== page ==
Kent, I wrote a full letter to Professor Greenleaf, giving him an account of it. Thursday morning, at seven o'clock, my baggage was in the hands of a porter, to be conveyed to the Philadelphia boat. And here was a delightful passage. First, thirty miles in a fast-sailing, spacious boat to Amboy; thence, thirty-seven miles on the railway, which we travelled in about two hours, part of the way going at the rate of more than twenty miles an hour. The interval between landing from the steamboat and starting on the railway was but a minute. All the baggage was taken from the boat in one crate and put into a car; the passengers, about thirty, jumped into the different carriages, all attached to one steam-carriage, and were soon far on our way,—moving fast but very gentle,—bowling through the sandy desert or pine-clad plains of New Jersey. At distances of about twelve miles the machine stopped for three minutes to take in water; the bell rang, and we were again on our ‘winding way.’ At Bordentown—the residence of Joseph Bonaparte—we took the boat again. The crate of baggage was swung into the boat, the bell rang, and we were soon pushing the water away before us, and leaving a wake as far back as the eye could reach. At four o'clock-after going thirty miles—we were in Philadelphia, the city of straight streets and marble edifices. I called upon Mr. Walsh;1 was received kindly, &c.: called upon Mr. Troubat;2 on his invitation determined to stay one day in the city, to attend the courts. To-day have attended the courts; visited the waterworks; seen my old schoolmate Peabody, who is a merchant here and boards where I am stopping. I shall start for Baltimore to-morrow at seven o'clock. Your prodigal son,Chas.
To his parents.Washington, Monday, Feb. 24, 1834.my dear parents,—Here I am in the great city, or rather the city of great design, of spacious and far-reaching streets, without houses to adorn them or business to keep them lively, with a Capitol that would look proud amidst any European palaces, and with whole lines of houses, which resemble much the erections at Cambridgeport and Lechmere Point,—poor, stunted brick houses, with stores beneath and boarding above. There is nothing natural in the growth of the city. It only grows under the hot-bed culture of Congress. There is no confluence of trade from different parts of the country, and no natural commercial or manufacturing advantages to induce persons to live here. So, for aught I see, it must for ever remain as it is now,—a place of winter resort, as the Springs are of summer resort, and be supported entirely by travellers and sojourners. I arrived here last evening, at about six o'clock, and as yet have only seen the outside of the Capitol;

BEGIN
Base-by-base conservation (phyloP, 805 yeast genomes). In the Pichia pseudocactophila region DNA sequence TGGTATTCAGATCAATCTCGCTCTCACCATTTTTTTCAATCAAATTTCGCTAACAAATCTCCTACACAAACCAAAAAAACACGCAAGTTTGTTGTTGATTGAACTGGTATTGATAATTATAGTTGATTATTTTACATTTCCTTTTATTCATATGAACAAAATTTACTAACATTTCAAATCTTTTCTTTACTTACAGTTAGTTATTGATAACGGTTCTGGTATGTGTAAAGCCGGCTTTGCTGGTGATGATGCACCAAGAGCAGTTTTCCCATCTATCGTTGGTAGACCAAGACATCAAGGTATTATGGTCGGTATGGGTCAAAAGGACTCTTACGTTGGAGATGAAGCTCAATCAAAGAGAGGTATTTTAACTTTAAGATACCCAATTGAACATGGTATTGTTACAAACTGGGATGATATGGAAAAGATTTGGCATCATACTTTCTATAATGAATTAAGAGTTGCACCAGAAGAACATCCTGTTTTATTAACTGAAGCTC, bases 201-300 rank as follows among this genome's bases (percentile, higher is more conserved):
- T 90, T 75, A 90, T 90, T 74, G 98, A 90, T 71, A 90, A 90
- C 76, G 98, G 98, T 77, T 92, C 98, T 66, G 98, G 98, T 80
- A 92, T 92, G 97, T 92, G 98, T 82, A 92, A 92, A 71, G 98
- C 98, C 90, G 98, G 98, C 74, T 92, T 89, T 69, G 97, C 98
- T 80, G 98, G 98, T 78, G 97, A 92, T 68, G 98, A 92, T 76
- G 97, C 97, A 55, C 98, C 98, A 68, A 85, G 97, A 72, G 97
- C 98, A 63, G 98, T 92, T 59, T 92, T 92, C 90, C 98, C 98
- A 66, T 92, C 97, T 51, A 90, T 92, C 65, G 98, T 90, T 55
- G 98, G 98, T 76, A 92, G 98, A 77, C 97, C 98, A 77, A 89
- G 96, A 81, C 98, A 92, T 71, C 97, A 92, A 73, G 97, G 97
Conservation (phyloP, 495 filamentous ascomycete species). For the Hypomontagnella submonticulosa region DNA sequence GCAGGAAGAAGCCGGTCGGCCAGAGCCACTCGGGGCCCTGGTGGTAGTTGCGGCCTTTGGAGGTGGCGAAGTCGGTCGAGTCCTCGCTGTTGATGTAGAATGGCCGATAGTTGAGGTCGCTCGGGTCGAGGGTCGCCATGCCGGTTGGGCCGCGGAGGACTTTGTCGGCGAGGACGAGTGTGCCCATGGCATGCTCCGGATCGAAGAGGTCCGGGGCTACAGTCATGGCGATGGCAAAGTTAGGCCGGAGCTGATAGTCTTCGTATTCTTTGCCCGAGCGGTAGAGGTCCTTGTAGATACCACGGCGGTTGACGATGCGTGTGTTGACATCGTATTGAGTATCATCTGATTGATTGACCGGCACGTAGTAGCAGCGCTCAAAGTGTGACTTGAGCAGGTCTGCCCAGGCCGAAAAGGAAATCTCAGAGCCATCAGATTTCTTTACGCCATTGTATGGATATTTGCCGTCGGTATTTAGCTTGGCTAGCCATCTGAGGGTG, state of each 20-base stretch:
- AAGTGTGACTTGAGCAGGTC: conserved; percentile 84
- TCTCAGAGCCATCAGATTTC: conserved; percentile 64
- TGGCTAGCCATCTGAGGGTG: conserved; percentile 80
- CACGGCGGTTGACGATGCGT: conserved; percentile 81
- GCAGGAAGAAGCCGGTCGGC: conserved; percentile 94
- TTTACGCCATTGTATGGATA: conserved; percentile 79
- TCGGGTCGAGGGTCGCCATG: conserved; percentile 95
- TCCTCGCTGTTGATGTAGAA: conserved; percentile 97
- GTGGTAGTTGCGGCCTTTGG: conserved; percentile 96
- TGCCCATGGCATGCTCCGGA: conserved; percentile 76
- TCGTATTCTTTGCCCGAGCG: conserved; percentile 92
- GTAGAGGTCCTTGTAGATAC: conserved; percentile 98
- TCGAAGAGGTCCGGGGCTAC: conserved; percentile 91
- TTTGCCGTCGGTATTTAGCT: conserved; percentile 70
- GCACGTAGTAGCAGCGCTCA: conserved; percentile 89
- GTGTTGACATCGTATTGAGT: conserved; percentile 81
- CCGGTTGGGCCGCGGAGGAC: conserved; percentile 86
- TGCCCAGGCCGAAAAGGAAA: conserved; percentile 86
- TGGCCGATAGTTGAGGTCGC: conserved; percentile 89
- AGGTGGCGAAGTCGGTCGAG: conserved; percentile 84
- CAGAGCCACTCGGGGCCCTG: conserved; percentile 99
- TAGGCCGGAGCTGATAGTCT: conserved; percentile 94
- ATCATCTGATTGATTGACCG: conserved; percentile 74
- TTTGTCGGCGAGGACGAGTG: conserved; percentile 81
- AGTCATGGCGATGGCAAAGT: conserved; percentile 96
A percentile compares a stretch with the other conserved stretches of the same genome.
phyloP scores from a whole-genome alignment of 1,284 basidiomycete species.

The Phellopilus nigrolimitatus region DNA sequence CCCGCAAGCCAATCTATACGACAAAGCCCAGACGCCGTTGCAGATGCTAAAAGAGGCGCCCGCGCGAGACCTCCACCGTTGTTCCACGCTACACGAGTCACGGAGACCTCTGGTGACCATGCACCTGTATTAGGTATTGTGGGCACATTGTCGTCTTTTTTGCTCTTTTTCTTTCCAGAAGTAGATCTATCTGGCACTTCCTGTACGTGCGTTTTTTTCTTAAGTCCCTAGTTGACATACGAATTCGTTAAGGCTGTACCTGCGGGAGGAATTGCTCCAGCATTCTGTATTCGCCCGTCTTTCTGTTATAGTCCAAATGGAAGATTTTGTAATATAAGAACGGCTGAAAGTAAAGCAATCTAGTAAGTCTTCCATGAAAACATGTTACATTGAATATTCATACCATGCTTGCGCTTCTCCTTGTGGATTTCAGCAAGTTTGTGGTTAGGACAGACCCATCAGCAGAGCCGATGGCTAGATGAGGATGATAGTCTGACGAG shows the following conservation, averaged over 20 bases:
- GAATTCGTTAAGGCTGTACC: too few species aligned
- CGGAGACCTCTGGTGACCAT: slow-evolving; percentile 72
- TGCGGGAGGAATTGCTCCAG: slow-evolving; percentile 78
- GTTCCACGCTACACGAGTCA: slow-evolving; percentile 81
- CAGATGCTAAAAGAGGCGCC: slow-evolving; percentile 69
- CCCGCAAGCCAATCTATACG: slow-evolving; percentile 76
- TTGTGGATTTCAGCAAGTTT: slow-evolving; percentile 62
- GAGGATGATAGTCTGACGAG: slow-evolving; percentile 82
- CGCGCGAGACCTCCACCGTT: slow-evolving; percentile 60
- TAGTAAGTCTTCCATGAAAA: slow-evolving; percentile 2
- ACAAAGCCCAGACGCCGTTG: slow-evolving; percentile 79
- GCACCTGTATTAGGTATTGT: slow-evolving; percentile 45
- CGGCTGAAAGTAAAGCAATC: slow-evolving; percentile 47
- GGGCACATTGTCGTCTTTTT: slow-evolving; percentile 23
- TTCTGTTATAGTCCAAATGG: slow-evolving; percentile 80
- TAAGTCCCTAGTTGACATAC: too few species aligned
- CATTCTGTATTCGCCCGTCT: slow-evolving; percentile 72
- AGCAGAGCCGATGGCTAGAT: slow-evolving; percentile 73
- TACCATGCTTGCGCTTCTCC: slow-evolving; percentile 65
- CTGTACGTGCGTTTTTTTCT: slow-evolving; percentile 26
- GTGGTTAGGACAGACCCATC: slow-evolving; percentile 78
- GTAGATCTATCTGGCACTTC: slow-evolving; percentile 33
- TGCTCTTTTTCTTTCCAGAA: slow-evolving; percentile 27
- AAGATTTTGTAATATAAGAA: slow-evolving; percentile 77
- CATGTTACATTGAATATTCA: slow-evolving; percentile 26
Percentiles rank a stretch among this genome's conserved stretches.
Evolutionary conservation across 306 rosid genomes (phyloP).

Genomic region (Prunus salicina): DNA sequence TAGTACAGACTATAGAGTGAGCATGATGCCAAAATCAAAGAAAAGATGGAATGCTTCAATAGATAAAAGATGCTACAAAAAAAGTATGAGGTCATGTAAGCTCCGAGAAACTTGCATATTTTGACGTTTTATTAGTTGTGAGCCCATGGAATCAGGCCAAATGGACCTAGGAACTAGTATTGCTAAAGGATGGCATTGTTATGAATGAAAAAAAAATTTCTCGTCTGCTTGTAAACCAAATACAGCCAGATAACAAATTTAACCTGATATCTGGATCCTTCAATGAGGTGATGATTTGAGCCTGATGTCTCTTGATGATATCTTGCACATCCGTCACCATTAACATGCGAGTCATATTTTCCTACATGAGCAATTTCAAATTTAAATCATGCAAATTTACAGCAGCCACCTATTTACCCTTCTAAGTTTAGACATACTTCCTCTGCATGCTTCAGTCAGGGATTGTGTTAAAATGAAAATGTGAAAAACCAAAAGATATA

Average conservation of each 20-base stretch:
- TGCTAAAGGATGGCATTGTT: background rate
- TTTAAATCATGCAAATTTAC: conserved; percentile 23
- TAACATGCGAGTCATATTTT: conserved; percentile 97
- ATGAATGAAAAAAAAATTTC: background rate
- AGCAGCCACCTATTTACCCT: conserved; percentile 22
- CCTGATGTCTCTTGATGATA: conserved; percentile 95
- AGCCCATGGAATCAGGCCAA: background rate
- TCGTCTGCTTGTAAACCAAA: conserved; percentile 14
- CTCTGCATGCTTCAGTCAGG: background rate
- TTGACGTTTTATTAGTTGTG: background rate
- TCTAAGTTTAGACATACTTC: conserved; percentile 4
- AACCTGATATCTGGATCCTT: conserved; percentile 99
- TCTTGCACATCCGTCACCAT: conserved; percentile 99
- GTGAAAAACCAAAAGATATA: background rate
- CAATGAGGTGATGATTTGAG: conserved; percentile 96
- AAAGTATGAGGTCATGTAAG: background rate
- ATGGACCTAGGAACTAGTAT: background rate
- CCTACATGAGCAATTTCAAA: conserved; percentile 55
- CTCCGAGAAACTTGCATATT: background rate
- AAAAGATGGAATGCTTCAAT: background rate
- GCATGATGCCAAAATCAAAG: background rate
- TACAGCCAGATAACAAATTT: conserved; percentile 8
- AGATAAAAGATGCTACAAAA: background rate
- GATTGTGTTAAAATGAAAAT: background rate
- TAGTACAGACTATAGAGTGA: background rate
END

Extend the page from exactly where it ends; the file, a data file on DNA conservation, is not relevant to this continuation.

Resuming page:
This text is part of:
Table of Contents:
Chapter 2 : Parentage and Family.—the father.
Chapter 3 : birth and early Education.— 1811 - 26 .
Chapter 4 : College Life.— September , 1826 , to September , 1830 .—age, 15 - 19 .
Chapter 5 : year after College.— September , 1830 , to September , 1831 .—Age, 19 - 20 .
Chapter 6 : Law School .— September , 1831 , to December , 1833 .—Age, 20 - 22 .
Chapter 7 : study in a law office .—Visit to Washington .— January , 1854 , to September , 1834 .—Age, 23 .
Chapter 8 : early professional life.— September , 1834 , to December , 1837 .—Age, 23 - 26 .
Chapter 9 : going to Europe .— December , 1837 .—Age, 26 .
Chapter 10 : the voyage and Arrival.— December , 1837 , to January , 1838 — age, 26 - 27 .
Chapter 11 : Paris .—its schools.— January and February , 1838 .—Age, 27 .
Chapter 12 : Paris .—Society and the courts.— March to May , 1838 .—Age, 27 .
Chapter 13 : England .— June , 1838 , to March , 1839 .—Age, 27 - 28 .
Chapter 14 : first weeks in London .— June and July , 1838 .—Age, 27 .
Chapter 15 : the Circuits .—Visits in England and Scotland .— August to October , 1838 .—age, 27 .
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